By Cameron Love
Emily Hutz MPP ’16 remembers meeting August Mao MPP ’16, her future husband, at Admitted Students Day. August, regrettably, doesn’t remember meeting her that day — it’s a point they joke about often.
Luckily, their memories merge pretty well from there.
August recalls meeting Emily during a pre-orientation MPP gathering at the Geer Street Garden’s outdoor picnic tables. He recalls seeing her for the first time and making a strategic point to sit directly across from Emily in an effort to immediately talk to her. Emily says she remembers his confidence.
They also remember a happy hour at The Federal around two weeks later. August, perhaps aided by liquid courage, finally formally asked Emily out on a date.
“I really need help with my quant homework, can you help tutor me over dinner?” August asked.
Emily said yes.
The pair went to Saki Bomb, where August fessed up that while the initial pick-up line was a cover up for a date, he in fact really did need help with his economics and statistics classes.
The rest, as they say, is history.
The pair has conquered problem sets together, navigating the post-Sanford workforce, rescheduling and ultimately downsizing a wedding during the COVID-19 pandemic, and are in the process of training their new Doberman and Labrador mixed puppy, Winston.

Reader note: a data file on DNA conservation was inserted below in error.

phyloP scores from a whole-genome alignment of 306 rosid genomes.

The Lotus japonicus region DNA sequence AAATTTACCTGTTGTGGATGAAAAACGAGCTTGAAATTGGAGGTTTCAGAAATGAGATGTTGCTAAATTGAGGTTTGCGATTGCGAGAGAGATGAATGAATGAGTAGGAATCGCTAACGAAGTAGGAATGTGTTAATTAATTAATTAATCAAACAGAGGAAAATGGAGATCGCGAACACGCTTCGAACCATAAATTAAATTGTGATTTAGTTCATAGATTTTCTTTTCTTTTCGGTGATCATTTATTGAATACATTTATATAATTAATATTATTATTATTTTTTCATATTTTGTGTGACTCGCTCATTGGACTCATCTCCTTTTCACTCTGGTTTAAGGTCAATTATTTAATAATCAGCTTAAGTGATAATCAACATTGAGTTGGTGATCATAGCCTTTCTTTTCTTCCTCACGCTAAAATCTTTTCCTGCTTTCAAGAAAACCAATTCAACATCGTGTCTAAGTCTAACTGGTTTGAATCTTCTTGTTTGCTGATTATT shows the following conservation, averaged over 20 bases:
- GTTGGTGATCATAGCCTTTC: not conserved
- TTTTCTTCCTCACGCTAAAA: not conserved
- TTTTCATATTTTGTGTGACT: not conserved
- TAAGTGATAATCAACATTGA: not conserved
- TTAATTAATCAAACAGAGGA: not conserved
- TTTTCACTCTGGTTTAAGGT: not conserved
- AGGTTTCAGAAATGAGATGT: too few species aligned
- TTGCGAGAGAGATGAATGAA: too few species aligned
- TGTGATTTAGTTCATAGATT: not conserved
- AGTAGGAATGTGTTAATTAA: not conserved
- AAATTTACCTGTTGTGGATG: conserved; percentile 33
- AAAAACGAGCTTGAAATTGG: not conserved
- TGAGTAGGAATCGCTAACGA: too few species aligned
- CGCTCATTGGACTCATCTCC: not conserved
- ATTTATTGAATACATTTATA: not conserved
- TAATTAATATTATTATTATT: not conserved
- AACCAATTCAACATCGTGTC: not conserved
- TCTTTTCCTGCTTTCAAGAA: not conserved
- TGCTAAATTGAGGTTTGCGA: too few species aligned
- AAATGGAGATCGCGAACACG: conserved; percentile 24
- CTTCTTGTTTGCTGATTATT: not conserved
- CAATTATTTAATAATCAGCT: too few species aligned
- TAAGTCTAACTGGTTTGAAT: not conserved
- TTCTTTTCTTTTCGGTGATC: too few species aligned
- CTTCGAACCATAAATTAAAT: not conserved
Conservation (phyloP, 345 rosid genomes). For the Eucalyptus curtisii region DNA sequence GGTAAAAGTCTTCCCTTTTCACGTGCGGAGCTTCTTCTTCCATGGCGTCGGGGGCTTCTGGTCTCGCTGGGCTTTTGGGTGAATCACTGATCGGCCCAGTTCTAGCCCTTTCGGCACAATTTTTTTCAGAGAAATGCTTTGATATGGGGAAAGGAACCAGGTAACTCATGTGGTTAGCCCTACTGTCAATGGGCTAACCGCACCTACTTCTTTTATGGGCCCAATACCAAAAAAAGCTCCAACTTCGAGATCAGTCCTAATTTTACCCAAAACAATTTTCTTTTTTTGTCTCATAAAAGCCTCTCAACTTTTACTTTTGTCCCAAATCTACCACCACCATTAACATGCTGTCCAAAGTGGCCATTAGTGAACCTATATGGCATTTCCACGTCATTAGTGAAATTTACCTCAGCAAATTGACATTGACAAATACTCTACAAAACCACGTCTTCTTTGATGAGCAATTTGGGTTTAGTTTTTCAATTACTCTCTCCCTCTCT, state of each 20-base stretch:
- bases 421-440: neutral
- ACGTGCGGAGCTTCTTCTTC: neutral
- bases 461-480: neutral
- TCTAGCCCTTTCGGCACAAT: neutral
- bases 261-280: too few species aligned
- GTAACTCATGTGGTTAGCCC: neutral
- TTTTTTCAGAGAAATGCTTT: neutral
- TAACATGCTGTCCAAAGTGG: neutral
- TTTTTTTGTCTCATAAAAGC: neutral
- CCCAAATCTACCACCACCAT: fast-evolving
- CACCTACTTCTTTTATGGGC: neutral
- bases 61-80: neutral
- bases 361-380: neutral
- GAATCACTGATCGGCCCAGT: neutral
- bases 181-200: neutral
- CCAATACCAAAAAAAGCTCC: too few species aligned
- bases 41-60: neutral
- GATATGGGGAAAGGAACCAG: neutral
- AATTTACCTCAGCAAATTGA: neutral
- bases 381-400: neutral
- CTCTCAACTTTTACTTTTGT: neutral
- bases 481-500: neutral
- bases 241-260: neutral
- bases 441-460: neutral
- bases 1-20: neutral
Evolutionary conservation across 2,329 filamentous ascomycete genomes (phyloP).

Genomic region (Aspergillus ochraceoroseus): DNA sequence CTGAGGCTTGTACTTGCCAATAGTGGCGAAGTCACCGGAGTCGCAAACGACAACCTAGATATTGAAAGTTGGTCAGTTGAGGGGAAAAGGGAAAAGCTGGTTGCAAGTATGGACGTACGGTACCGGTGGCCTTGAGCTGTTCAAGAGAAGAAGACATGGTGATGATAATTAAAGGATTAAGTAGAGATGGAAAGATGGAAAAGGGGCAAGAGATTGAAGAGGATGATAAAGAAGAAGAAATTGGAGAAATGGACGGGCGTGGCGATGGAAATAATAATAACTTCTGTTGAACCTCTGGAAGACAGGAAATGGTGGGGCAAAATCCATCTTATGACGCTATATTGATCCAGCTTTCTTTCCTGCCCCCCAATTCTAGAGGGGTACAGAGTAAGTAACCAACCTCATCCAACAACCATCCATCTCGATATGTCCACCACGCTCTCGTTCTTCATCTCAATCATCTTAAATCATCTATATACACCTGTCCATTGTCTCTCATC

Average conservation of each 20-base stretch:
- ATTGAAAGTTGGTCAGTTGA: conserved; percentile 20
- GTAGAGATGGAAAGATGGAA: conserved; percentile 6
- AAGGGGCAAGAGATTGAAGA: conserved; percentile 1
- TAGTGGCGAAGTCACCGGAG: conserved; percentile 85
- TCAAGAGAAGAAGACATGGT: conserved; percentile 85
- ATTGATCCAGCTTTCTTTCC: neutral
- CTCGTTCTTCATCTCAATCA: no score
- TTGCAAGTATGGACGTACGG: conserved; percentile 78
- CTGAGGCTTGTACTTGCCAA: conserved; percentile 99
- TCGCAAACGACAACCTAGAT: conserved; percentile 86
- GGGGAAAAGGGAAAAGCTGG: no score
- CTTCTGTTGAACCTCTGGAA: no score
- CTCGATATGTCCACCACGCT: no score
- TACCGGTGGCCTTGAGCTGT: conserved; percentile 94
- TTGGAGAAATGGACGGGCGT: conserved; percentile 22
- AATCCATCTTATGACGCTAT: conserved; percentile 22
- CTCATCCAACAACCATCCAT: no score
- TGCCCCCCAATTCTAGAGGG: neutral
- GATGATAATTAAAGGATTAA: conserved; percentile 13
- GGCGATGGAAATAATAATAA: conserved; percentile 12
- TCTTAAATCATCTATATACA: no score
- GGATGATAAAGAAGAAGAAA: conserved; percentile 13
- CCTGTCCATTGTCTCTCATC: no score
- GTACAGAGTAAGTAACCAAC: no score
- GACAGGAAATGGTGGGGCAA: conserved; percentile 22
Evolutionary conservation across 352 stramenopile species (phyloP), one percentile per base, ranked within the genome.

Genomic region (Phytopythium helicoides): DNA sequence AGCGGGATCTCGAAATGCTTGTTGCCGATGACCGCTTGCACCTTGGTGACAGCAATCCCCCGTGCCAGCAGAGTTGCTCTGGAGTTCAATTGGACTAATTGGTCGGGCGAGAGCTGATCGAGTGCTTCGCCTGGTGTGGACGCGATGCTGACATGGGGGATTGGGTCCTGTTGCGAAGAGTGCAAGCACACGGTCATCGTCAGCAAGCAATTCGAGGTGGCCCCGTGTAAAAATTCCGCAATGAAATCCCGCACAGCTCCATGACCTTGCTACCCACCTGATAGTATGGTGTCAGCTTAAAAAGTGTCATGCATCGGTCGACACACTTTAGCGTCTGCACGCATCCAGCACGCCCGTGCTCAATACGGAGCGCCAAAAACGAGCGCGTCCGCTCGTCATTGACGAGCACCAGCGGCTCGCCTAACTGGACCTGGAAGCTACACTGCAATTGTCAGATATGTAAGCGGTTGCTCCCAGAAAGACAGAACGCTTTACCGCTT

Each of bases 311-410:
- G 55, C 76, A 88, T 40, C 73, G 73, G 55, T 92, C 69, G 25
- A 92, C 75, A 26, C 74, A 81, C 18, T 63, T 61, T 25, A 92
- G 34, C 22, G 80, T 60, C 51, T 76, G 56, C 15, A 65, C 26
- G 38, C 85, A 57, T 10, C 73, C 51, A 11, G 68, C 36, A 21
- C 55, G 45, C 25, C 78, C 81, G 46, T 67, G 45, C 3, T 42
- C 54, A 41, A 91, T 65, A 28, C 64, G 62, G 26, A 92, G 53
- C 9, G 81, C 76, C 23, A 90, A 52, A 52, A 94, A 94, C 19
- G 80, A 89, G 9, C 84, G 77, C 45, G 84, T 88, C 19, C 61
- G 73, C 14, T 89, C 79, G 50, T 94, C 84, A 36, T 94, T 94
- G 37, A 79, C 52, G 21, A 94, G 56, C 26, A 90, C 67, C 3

Though their paths ultimately merged, both walked different paths to Sanford.
Emily’s journey was more linear. After completing her undergraduate degree in psychology and criminal justice at Temple, she worked in the research field. She originally thought about getting her PhD, but ruled it out — teaching did not appeal to her. A co-worker mentioned policy school and she became hooked on the idea.
“As soon as I read the description on the internet, I'm like, this is exactly what I want to do,” Emily said. “Take research, put it into action, make decisions, and it was sold right then and there.”
August got his first taste of the policy world serving as a legislative director for an Assemblyman in his native California after graduating from UC San Diego with a degree in political science. Still, he didn’t know exactly what he wanted to do, and ended up completing a stint in Hollywood. Only problem?
“I quickly realized I sucked at acting,” August said with a laugh. “It was not the thing for me.”
(To his credit, he does indeed have an IMDB page.)
He thought about law school or getting his MBA, but public policy “stuck out to him.” Though he wasn’t sure exactly sure what he wanted out of an MPP, he made the decision to attend Sanford.
The couple leaned on each other for emotional and quantitative support during their program.
August, who admits economics and statistics were not his strong suits, said Emily’s knowledge and tutoring was essential to his passing the first-year quantitative hurdle.
Emily pointed to the fact that she could “100 percent trust” August and relied on the fact he knew exactly what she was going through.
Like before coming to Sanford, their career paths differ in linearity.
Emily heard about the Government Accountability Office (GAO) from a second year MPP peer.
“I thought (the internship sounded like) what I came to policy school to do,” said Emily.
Her internship was converted to a full-time gig. Currently, she works as a senior analyst in homeland security and justice issues.